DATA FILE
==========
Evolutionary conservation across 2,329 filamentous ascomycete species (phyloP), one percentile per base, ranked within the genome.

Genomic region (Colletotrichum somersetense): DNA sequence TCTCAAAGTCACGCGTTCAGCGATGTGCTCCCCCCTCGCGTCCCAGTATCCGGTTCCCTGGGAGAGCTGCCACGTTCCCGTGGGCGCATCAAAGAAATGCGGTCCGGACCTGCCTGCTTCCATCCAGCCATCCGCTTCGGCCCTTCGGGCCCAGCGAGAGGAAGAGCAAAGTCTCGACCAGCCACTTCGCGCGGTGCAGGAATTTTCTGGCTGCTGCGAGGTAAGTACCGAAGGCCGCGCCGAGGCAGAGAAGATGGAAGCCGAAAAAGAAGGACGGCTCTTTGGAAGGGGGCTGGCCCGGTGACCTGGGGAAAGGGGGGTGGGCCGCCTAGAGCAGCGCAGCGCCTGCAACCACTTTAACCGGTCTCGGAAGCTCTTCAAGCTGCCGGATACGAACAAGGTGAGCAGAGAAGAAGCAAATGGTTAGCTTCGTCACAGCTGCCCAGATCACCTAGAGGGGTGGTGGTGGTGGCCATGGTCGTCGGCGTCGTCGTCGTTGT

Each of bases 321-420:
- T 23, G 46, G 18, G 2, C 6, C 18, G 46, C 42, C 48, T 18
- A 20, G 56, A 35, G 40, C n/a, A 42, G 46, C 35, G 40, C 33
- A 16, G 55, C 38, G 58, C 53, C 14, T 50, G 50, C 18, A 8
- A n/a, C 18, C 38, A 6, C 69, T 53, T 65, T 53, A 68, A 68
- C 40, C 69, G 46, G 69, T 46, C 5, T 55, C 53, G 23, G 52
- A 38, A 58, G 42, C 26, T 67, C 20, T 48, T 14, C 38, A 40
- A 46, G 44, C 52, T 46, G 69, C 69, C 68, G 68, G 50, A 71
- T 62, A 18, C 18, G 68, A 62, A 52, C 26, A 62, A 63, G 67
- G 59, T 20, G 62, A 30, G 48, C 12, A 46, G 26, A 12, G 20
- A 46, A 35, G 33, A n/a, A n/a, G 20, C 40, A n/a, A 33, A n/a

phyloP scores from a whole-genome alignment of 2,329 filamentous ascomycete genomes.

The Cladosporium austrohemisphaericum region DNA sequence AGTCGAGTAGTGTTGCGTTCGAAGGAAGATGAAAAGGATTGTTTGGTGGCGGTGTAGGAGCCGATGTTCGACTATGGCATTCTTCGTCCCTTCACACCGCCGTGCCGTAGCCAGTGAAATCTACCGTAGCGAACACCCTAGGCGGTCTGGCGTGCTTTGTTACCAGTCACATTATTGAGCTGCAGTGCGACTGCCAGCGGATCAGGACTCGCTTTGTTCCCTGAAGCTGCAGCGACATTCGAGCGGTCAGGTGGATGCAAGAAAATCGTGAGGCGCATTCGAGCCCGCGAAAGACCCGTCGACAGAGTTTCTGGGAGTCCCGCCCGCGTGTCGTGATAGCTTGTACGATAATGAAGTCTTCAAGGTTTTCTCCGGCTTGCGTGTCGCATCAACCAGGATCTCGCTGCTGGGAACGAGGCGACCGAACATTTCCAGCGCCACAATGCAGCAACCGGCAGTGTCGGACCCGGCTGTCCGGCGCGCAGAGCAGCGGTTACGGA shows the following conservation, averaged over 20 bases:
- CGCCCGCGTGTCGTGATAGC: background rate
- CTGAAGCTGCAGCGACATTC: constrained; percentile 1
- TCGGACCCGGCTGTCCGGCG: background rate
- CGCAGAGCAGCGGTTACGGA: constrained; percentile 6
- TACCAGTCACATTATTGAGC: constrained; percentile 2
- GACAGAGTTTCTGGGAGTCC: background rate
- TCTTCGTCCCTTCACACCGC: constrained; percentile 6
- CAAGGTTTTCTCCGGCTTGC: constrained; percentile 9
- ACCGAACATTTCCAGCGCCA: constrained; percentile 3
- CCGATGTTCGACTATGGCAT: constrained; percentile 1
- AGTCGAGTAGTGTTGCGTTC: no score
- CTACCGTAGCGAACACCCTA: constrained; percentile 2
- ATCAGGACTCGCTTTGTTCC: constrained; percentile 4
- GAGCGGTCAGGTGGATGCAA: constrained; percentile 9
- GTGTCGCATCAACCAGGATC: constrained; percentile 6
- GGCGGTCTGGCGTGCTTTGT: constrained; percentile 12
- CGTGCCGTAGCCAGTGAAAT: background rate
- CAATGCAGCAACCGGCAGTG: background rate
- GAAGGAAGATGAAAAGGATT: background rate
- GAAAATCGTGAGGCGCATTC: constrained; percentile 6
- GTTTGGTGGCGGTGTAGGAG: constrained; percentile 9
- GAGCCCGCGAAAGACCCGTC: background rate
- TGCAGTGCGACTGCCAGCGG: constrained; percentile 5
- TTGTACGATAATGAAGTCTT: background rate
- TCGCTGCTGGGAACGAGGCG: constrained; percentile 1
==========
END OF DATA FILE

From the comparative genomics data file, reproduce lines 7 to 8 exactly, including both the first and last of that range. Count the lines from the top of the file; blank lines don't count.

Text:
- A n/a, C 18, C 38, A 6, C 69, T 53, T 65, T 53, A 68, A 68
- C 40, C 69, G 46, G 69, T 46, C 5, T 55, C 53, G 23, G 52